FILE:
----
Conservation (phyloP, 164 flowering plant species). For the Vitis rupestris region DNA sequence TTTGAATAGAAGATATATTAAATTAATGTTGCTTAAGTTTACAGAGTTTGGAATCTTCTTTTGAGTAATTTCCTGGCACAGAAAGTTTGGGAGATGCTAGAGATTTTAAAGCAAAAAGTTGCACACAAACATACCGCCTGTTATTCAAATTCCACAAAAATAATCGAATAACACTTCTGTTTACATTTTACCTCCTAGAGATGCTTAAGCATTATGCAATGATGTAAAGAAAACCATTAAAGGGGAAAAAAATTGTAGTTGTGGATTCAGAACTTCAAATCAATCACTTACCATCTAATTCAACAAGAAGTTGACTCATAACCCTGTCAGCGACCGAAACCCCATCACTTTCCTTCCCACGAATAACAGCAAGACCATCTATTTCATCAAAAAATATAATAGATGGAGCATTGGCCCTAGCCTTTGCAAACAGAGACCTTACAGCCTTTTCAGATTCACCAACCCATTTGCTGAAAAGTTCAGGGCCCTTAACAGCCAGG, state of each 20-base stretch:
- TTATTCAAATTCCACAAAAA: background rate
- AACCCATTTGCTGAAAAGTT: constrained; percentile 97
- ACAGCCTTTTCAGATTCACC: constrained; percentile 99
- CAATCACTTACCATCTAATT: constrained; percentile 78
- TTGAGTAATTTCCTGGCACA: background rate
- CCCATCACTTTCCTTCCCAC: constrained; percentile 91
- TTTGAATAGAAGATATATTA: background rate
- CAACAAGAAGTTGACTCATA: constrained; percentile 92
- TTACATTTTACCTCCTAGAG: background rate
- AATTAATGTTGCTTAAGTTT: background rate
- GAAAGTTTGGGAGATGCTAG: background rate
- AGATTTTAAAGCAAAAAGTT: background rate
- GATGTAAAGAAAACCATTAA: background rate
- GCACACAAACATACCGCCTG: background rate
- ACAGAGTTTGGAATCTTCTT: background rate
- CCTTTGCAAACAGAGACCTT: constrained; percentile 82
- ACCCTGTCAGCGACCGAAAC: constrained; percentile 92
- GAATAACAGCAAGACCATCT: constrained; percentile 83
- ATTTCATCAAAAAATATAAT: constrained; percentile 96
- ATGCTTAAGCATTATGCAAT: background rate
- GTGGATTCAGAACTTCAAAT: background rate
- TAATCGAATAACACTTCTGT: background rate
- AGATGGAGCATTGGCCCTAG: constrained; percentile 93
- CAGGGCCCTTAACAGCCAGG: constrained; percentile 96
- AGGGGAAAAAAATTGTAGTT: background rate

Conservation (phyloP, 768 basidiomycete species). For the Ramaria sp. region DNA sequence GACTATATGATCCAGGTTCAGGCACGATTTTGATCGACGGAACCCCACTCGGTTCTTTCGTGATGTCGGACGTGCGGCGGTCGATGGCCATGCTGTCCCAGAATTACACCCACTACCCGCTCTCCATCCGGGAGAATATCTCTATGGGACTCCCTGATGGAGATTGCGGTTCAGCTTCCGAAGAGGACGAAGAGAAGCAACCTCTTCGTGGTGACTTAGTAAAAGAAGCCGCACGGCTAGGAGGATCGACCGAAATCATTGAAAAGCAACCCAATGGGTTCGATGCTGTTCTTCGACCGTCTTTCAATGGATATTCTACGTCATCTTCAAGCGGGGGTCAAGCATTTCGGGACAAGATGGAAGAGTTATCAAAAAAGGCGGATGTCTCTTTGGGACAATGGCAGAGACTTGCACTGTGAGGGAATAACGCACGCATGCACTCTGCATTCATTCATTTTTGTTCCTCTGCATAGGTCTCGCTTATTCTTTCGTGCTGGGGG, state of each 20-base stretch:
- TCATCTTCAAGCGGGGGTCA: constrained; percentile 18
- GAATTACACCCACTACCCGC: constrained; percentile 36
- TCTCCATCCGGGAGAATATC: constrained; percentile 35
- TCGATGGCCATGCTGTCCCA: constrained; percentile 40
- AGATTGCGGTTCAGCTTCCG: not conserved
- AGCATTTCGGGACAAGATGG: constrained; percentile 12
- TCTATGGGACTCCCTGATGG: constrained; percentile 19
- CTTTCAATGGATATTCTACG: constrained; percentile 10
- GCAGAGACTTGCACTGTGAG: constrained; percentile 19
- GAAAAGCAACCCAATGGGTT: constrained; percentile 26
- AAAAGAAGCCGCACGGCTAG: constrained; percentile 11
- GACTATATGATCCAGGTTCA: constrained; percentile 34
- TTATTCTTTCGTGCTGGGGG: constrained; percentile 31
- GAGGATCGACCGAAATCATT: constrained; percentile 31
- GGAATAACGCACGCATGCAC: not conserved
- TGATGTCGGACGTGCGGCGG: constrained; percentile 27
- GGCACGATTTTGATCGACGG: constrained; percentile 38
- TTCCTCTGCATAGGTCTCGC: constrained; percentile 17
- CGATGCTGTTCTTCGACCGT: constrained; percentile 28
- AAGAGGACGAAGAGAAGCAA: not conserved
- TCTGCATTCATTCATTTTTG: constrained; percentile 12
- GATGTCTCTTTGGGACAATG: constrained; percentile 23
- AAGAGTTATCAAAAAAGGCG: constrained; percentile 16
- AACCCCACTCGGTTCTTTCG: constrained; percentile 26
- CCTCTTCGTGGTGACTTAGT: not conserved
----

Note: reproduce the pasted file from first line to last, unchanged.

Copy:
Conservation (phyloP, 164 flowering plant species). For the Vitis rupestris region DNA sequence TTTGAATAGAAGATATATTAAATTAATGTTGCTTAAGTTTACAGAGTTTGGAATCTTCTTTTGAGTAATTTCCTGGCACAGAAAGTTTGGGAGATGCTAGAGATTTTAAAGCAAAAAGTTGCACACAAACATACCGCCTGTTATTCAAATTCCACAAAAATAATCGAATAACACTTCTGTTTACATTTTACCTCCTAGAGATGCTTAAGCATTATGCAATGATGTAAAGAAAACCATTAAAGGGGAAAAAAATTGTAGTTGTGGATTCAGAACTTCAAATCAATCACTTACCATCTAATTCAACAAGAAGTTGACTCATAACCCTGTCAGCGACCGAAACCCCATCACTTTCCTTCCCACGAATAACAGCAAGACCATCTATTTCATCAAAAAATATAATAGATGGAGCATTGGCCCTAGCCTTTGCAAACAGAGACCTTACAGCCTTTTCAGATTCACCAACCCATTTGCTGAAAAGTTCAGGGCCCTTAACAGCCAGG, state of each 20-base stretch:
- TTATTCAAATTCCACAAAAA: background rate
- AACCCATTTGCTGAAAAGTT: constrained; percentile 97
- ACAGCCTTTTCAGATTCACC: constrained; percentile 99
- CAATCACTTACCATCTAATT: constrained; percentile 78
- TTGAGTAATTTCCTGGCACA: background rate
- CCCATCACTTTCCTTCCCAC: constrained; percentile 91
- TTTGAATAGAAGATATATTA: background rate
- CAACAAGAAGTTGACTCATA: constrained; percentile 92
- TTACATTTTACCTCCTAGAG: background rate
- AATTAATGTTGCTTAAGTTT: background rate
- GAAAGTTTGGGAGATGCTAG: background rate
- AGATTTTAAAGCAAAAAGTT: background rate
- GATGTAAAGAAAACCATTAA: background rate
- GCACACAAACATACCGCCTG: background rate
- ACAGAGTTTGGAATCTTCTT: background rate
- CCTTTGCAAACAGAGACCTT: constrained; percentile 82
- ACCCTGTCAGCGACCGAAAC: constrained; percentile 92
- GAATAACAGCAAGACCATCT: constrained; percentile 83
- ATTTCATCAAAAAATATAAT: constrained; percentile 96
- ATGCTTAAGCATTATGCAAT: background rate
- GTGGATTCAGAACTTCAAAT: background rate
- TAATCGAATAACACTTCTGT: background rate
- AGATGGAGCATTGGCCCTAG: constrained; percentile 93
- CAGGGCCCTTAACAGCCAGG: constrained; percentile 96
- AGGGGAAAAAAATTGTAGTT: background rate

Conservation (phyloP, 768 basidiomycete species). For the Ramaria sp. region DNA sequence GACTATATGATCCAGGTTCAGGCACGATTTTGATCGACGGAACCCCACTCGGTTCTTTCGTGATGTCGGACGTGCGGCGGTCGATGGCCATGCTGTCCCAGAATTACACCCACTACCCGCTCTCCATCCGGGAGAATATCTCTATGGGACTCCCTGATGGAGATTGCGGTTCAGCTTCCGAAGAGGACGAAGAGAAGCAACCTCTTCGTGGTGACTTAGTAAAAGAAGCCGCACGGCTAGGAGGATCGACCGAAATCATTGAAAAGCAACCCAATGGGTTCGATGCTGTTCTTCGACCGTCTTTCAATGGATATTCTACGTCATCTTCAAGCGGGGGTCAAGCATTTCGGGACAAGATGGAAGAGTTATCAAAAAAGGCGGATGTCTCTTTGGGACAATGGCAGAGACTTGCACTGTGAGGGAATAACGCACGCATGCACTCTGCATTCATTCATTTTTGTTCCTCTGCATAGGTCTCGCTTATTCTTTCGTGCTGGGGG, state of each 20-base stretch:
- TCATCTTCAAGCGGGGGTCA: constrained; percentile 18
- GAATTACACCCACTACCCGC: constrained; percentile 36
- TCTCCATCCGGGAGAATATC: constrained; percentile 35
- TCGATGGCCATGCTGTCCCA: constrained; percentile 40
- AGATTGCGGTTCAGCTTCCG: not conserved
- AGCATTTCGGGACAAGATGG: constrained; percentile 12
- TCTATGGGACTCCCTGATGG: constrained; percentile 19
- CTTTCAATGGATATTCTACG: constrained; percentile 10
- GCAGAGACTTGCACTGTGAG: constrained; percentile 19
- GAAAAGCAACCCAATGGGTT: constrained; percentile 26
- AAAAGAAGCCGCACGGCTAG: constrained; percentile 11
- GACTATATGATCCAGGTTCA: constrained; percentile 34
- TTATTCTTTCGTGCTGGGGG: constrained; percentile 31
- GAGGATCGACCGAAATCATT: constrained; percentile 31
- GGAATAACGCACGCATGCAC: not conserved
- TGATGTCGGACGTGCGGCGG: constrained; percentile 27
- GGCACGATTTTGATCGACGG: constrained; percentile 38
- TTCCTCTGCATAGGTCTCGC: constrained; percentile 17
- CGATGCTGTTCTTCGACCGT: constrained; percentile 28
- AAGAGGACGAAGAGAAGCAA: not conserved
- TCTGCATTCATTCATTTTTG: constrained; percentile 12
- GATGTCTCTTTGGGACAATG: constrained; percentile 23
- AAGAGTTATCAAAAAAGGCG: constrained; percentile 16
- AACCCCACTCGGTTCTTTCG: constrained; percentile 26
- CCTCTTCGTGGTGACTTAGT: not conserved